He will improve, however, and should he find a positive club environment for this coming season, Ghana can expect great things.
Afriyie Acquah is a central midfielder who seems to have the lot, and despite their relative experience, it has been a surprise that Kwesi Appiah has opted for Emmanuel Agyemang-Badu and Mohammed Rabiu this summer.
Acquah received a run out against Portugal and should grow to become a permanent fixture in the national side, particularly following the likely departures of Boateng, Muntari and Essien.
Christian Atsu is already a regular first-teamer, but will only get better over the coming years.
African Stereotypes Can’t Be Shaken:
Normally, I rebel against the lazy journalism and cheap stereotypes you often find rolled out when the discussion turns to Africa’s national teams.
Unfortunately, however, Ghana, the Ivory Coast and Cameroon have all, to varying degrees, lived up to these stereotypes over the course of the summer.
The Elephants demonstrated a naivety in offensive positions and aninability to manage the closing stages of a game. They would have advanced past Greece had they kept their heads and employed a bit of hard-nosed pragmatism in their final group match.
Similarly, Ghana were far too keen to score a third against Germany, and in the process, sent too many men forward. When the Black Stars did attack, they too often lacked cohesion and chose to go it alone rather than thinking about the moment within the context of the match and the tournament as a whole.
The continent’s goalkeepers have often been the brunt of jokes from superior others, and while Vincent Enyeama and Rais M’Bolhi have impressed at Brazil, Fatau Dauda was a little hapless against Portugal.
The Orlando Pirates man did, admittedly, make a few smart saves during the match, and his reflexes are excellent, but he was at fault for the Portuguese winner.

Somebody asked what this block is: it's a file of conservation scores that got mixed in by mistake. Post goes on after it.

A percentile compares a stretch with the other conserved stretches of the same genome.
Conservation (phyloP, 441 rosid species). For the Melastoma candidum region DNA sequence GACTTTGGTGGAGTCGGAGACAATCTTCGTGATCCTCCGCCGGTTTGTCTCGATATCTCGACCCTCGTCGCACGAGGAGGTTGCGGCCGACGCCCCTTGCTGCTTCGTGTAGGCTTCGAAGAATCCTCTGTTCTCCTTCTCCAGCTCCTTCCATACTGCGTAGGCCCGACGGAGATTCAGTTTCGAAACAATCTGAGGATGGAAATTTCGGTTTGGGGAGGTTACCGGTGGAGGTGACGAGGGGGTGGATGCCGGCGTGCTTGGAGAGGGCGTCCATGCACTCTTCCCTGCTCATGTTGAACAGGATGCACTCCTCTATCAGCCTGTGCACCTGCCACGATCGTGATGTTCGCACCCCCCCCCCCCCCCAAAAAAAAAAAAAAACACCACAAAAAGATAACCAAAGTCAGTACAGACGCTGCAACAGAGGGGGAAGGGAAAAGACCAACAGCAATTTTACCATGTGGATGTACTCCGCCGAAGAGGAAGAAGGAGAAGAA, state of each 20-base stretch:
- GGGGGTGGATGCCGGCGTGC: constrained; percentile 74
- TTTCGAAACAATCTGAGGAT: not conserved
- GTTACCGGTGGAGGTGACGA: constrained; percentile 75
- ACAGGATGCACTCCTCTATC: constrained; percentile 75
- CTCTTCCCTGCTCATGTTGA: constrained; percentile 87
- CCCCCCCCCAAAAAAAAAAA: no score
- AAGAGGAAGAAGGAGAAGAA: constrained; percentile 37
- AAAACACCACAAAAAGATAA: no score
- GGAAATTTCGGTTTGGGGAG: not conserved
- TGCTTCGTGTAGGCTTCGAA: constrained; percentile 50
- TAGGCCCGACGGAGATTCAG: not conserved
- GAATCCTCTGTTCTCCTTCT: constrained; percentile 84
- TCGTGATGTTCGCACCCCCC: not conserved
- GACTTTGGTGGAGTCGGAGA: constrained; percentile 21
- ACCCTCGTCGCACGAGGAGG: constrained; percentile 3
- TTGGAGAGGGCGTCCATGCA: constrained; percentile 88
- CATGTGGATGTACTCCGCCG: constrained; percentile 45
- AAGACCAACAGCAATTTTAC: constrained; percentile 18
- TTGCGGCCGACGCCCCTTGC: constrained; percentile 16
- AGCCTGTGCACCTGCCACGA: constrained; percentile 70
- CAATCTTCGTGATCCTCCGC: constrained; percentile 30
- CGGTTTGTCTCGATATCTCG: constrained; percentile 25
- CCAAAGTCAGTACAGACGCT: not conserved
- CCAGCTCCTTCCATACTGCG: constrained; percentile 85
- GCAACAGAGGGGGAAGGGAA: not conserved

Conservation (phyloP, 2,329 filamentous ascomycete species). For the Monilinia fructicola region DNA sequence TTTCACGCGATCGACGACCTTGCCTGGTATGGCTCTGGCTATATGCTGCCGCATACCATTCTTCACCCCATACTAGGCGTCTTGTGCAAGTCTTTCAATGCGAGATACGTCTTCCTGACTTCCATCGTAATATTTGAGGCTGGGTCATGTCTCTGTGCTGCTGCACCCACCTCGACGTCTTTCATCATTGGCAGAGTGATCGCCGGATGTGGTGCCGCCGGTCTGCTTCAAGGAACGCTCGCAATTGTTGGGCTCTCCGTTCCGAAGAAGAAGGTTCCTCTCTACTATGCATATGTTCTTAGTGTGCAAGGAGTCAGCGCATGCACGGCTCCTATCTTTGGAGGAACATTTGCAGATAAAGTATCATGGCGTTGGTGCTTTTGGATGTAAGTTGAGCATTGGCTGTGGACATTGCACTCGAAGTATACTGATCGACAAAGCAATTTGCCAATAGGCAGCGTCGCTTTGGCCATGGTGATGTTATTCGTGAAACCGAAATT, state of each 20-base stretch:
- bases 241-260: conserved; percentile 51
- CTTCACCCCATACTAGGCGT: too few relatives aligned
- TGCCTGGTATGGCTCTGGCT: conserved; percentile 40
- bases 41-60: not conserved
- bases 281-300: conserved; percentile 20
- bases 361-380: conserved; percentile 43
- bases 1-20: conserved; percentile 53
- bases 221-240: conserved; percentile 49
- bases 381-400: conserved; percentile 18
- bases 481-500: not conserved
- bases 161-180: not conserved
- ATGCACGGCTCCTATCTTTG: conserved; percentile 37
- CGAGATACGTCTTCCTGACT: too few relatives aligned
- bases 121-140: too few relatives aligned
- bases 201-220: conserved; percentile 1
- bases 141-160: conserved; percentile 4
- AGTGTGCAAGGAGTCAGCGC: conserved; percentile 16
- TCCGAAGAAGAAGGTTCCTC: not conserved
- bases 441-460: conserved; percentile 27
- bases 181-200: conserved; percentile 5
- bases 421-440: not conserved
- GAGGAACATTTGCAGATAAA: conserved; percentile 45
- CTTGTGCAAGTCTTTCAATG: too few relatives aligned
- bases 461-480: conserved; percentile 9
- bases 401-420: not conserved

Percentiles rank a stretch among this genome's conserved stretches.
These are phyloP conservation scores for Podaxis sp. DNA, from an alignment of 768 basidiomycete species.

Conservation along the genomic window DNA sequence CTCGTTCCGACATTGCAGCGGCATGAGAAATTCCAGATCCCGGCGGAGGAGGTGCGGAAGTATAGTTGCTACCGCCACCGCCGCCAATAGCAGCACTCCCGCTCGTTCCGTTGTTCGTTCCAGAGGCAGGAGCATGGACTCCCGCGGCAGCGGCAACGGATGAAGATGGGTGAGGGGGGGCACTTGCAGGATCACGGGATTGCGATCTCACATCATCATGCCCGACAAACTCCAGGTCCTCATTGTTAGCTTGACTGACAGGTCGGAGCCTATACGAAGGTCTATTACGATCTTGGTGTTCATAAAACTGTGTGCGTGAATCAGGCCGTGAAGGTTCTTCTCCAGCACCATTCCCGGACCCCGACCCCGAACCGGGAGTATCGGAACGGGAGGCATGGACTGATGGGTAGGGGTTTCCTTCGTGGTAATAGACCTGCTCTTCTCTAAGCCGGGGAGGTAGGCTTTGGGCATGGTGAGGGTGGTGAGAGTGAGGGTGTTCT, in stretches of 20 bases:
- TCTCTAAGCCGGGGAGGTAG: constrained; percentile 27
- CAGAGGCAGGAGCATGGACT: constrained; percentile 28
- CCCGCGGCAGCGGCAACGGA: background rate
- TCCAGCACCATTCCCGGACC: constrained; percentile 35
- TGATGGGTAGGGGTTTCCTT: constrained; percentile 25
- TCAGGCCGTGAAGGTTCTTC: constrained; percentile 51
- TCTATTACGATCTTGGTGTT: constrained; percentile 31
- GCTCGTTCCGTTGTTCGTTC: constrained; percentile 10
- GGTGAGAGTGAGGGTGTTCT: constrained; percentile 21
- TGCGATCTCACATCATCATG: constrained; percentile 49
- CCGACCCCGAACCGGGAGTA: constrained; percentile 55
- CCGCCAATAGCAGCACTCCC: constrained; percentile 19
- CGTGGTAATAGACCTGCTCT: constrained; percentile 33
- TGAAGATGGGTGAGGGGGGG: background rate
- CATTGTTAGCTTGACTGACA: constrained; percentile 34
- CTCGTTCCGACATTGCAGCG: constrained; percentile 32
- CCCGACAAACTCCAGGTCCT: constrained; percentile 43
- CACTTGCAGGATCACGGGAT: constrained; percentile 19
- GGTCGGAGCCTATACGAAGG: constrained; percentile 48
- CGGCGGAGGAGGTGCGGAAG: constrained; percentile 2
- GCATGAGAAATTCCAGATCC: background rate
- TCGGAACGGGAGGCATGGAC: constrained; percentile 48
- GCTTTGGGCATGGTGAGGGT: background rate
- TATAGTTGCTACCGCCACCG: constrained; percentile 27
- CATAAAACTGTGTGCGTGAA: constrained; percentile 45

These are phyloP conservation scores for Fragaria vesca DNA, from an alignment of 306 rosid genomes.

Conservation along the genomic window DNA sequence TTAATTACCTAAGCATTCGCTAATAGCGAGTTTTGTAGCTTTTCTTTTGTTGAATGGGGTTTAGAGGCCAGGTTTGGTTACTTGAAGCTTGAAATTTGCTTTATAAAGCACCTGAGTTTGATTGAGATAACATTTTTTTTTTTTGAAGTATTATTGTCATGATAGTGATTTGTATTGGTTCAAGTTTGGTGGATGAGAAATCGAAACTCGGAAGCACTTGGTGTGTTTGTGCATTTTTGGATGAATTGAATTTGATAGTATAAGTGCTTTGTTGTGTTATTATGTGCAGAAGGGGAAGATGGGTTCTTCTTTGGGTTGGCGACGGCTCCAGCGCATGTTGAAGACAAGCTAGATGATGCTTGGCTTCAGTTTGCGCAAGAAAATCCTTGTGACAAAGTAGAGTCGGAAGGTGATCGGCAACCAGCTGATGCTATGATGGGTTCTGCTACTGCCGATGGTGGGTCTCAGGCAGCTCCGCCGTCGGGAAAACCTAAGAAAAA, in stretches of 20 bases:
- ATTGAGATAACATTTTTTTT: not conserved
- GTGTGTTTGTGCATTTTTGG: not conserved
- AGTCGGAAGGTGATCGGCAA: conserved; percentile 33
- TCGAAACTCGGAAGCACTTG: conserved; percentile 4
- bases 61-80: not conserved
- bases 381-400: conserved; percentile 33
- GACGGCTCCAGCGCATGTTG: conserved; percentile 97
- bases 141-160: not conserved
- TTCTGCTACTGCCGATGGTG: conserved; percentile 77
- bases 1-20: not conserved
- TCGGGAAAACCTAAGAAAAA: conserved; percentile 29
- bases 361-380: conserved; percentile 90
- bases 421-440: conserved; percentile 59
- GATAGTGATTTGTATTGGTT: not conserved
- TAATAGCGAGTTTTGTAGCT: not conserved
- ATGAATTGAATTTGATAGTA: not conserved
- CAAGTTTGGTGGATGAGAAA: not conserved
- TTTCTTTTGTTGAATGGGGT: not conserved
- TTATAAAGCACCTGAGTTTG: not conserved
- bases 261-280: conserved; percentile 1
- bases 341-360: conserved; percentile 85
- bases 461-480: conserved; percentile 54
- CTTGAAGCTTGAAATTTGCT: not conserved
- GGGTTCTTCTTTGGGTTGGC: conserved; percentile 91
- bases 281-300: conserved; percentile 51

Throughout the match he demonstrated an inability to hold authority over his area and flapped at a succession of high balls.
The final stereotype that was unhappily fulfilled by both Cameroon and Ghana was that of the African teams disputing bonuses and being plagued by infighting.
Cameroon imploded spectacularly in their 4-0 capitulation against Croatia, while the Black Stars did, mercifully at least, keep their disagreements to the team hotel.
It was an unfortunate poetic justice, however, when John Boye was pictured kissing a bundle of dollar bills on the same day that his comedic own goal pushed qualification for the Last 16 a little further away from Ghana.
As far as Kevin-Prince Boateng goes, rarely has the image of a pampered, out-of-touch, self-seeking footballer been encapsulated better.
This trio of complaints should not become the caricatures they once were, but the 2014 group stage has confirmed that familiar failings do remain.
Gyan Among the Continent’s Greats?
Having equalled Roger Milla’s record for goals scored by an African player at World Cup finals, Gyan went ahead and broke it by heading home against Portugal.
While the striker’s club career has been carried off into the wilderness of the Garden City of the United Arab Emirates, he remains an electric, explosive campaigner in the context of the national side.
He was a match-winner for Ghana at both the 2006 and the 2010 World Cup, rising to the big-time occasion and proving himself to be a very able goal-scorer.
Few would doubt that he could feasibly become only the fourth player to score at four different World Cups in four years’ time in Russia, when he will be 32.
Despite his performances for the Black Stars, Gyan is rarely considered on the same level as Didier Drogba, Samuel Eto’o, George Weah or Milla himself.
Should this new record now usher him into that elite echelon of African strikers?